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TRIBUTE: Tony McPhee (Groundhogs)

Tony (TS) McPhee, the singer and guitarist who had co-founded the influential British blues and rock group the Groundhogs in 1963 and went on to lead them for the next six decades has died at the age of 79.

The news was broken across the official Groundhogs social media channels on Tuesday evening (6th June 2023):

“We are deeply saddened to announce that 79 year old guitar and blues legend Tony (TS) McPhee, died peacefully at home today 6th June, from complications following a fall last year.

 He is survived by his devoted wife Joanna, sons Conan & Vincent, grandchildren Scarlett & Victor and loving sister Olive.”

Tony McPhee and the Groundhogs emerged out of the British blues scene of the early 1960s and their collective career took off when they supported the American blues legend John Lee Hooker (their name having previously been taken from one of his songs, ‘Groundhog’s Blues’) on his UK tour in 1964. They went on to tour with other blues luminaries of the time such as Little Walter, Jimmy Reed, and Champion Jack Dupree.

The Groundhogs released their debut album Scratching The Surface in 1968 and this prefaced the most commercially successful period in the band’s career with their three subsequent albums – Thank Christ for the Bomb, Split, and Who Will Save the World? The Mighty Groundhogs – all featuring in the top 10 of the UK album charts.

Split was my first introduction to the Groundhogs in 1971. One of the very first records I ever bought it still has pride of place in my collection. A heavy amalgam of blues, rock, proto-punk, and psychedelia, it still sounds of another world more than 50 years later due largely to the dynamic virtuosity of Tony McPhee’s guitar wizardry.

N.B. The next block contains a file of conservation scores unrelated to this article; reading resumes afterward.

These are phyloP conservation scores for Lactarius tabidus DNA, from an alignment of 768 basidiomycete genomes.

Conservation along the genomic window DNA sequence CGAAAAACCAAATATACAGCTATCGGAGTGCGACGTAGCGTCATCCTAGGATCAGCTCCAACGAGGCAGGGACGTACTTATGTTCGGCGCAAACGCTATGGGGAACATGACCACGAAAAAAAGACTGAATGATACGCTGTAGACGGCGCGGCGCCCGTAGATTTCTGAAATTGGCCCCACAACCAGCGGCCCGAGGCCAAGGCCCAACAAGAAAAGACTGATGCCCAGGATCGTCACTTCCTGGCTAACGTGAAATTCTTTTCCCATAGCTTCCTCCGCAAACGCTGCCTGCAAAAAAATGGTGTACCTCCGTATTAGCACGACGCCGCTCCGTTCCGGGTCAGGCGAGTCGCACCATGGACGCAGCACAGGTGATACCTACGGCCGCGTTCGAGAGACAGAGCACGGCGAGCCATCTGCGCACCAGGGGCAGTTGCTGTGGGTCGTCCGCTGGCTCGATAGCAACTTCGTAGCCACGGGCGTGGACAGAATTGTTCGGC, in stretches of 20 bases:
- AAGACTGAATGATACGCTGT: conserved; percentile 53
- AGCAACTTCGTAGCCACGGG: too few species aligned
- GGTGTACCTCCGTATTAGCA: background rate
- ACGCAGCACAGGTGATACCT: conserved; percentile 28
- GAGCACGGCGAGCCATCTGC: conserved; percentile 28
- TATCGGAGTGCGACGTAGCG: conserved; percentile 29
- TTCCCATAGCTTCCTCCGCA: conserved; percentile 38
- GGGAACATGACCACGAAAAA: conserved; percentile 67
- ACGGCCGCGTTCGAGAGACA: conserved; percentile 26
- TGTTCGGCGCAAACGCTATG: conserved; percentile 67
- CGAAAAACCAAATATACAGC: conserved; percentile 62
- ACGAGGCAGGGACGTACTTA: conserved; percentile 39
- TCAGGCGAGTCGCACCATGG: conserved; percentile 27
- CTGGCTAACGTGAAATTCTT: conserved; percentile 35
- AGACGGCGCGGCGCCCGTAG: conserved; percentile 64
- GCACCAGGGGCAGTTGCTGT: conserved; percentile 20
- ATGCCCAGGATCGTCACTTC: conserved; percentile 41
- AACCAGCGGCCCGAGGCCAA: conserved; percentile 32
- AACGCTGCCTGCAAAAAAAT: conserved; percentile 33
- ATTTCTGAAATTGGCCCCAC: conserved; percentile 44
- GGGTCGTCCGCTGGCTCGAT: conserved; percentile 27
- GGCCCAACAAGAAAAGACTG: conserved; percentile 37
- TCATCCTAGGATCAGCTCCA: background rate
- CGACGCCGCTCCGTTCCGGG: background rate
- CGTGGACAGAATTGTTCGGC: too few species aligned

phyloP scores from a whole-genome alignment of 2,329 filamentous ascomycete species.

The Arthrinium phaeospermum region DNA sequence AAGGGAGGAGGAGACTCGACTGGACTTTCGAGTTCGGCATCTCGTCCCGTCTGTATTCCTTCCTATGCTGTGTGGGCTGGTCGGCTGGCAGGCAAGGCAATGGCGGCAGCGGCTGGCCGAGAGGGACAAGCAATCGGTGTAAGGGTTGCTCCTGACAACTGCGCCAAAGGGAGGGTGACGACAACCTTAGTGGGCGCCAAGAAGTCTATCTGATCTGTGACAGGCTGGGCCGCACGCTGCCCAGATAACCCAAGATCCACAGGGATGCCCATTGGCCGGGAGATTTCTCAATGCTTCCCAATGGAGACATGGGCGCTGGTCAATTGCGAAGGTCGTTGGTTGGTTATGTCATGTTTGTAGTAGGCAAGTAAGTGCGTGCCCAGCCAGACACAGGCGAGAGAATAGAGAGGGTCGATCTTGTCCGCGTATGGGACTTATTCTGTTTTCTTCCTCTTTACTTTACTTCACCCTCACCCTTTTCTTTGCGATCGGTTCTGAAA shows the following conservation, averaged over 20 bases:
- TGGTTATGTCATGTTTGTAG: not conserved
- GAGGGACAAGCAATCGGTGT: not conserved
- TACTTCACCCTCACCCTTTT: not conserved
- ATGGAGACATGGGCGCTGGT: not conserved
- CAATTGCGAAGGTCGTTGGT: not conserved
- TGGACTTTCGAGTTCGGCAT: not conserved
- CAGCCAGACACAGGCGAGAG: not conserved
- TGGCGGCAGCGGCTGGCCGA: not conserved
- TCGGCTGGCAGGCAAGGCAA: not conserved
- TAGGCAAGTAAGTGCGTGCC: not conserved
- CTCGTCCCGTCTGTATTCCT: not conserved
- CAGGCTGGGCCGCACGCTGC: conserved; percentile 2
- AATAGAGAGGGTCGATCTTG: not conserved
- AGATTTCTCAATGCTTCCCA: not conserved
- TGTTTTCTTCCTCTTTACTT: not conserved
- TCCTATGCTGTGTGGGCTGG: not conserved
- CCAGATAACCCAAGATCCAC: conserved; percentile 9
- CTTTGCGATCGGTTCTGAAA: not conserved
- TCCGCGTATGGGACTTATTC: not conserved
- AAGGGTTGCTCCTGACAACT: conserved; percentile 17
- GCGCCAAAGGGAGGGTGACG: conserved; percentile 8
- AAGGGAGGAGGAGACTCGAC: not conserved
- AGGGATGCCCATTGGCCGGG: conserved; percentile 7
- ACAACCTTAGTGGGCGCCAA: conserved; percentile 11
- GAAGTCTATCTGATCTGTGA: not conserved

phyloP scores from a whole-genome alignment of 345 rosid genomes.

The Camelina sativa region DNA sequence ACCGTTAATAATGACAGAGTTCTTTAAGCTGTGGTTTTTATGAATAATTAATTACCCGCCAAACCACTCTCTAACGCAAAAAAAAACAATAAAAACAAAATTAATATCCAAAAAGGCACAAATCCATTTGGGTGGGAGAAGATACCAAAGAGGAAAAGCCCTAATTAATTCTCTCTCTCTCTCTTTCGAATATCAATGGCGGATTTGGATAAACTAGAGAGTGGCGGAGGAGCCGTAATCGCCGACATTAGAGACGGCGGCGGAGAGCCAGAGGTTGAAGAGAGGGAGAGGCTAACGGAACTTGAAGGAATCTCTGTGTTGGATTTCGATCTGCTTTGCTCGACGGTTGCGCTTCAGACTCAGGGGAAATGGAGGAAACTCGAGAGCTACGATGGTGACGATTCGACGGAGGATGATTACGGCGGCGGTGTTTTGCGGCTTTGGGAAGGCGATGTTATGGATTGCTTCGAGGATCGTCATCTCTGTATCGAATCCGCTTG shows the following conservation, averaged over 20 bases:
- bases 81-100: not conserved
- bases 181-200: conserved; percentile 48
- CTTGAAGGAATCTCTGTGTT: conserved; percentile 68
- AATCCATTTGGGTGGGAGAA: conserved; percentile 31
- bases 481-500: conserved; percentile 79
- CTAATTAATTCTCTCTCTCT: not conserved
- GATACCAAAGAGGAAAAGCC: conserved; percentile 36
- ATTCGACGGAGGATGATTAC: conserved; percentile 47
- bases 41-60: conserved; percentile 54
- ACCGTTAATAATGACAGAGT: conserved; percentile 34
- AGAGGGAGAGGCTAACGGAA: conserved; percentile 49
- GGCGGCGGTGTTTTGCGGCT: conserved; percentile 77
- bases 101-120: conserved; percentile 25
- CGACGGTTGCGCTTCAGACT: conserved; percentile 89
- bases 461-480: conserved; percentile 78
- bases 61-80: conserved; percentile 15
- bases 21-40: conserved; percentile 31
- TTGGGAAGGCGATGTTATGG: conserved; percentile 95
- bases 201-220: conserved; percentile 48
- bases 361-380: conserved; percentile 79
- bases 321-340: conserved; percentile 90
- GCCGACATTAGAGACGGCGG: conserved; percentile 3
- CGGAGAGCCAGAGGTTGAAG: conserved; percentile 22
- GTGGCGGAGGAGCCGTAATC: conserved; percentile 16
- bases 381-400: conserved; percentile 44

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I wasn’t to catch the Groundhogs in concert until 2010 at the long-since sadly departed Rhythm Festival in Bedfordshire. They put in a towering performance that day, all the more remarkable given that Tony McPhee was still recovering from the effects of a stroke a year earlier. A lasting memory of that show was them playing ‘Cherry Red’ – a song they had, somewhat improbably perhaps, performed on Top of the Pops in April 1971 – when none other than Captain Sensible of The Damned had leapt up onto the Rhythm stage to join the band for an incendiary blast of this Groundhogs’ staple.

Captain Sensible was but one musician, along with many others including Karl Hyde of Underworld, Luke Haines, and Brix Smith Start, who had properly recognised the often sadly overlooked genius of Tony McPhee, and the music of the Groundhogs, during his lifetime.

Photos: Simon Godley

  1. RIP Tony you were not only a great guitarist but wrote some great lyrics as well.
    At 68 still loving the Groundhogs music – timeless.

  2. R.I.P Tony T.S Mcphee, i worshipped this guy from a young age, I was privileged to have seen him live numerous times. God bless.

  3. Along with Rory Gallagher my favourite guitarist – we will not see their likes again, both down to earth, humble men with great feel for the blues in their playing and both amazing to see live. Thanks for the tribute and the memories. RIP both of you.

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God is in the TV is an online music and culture fanzine founded in Cardiff by the editor Bill Cummings in 2003. GIITTV Bill has developed the site with the aid of a team of sub-editors and writers from across Britain, covering a wide range of music from unsigned and independent artists to major releases.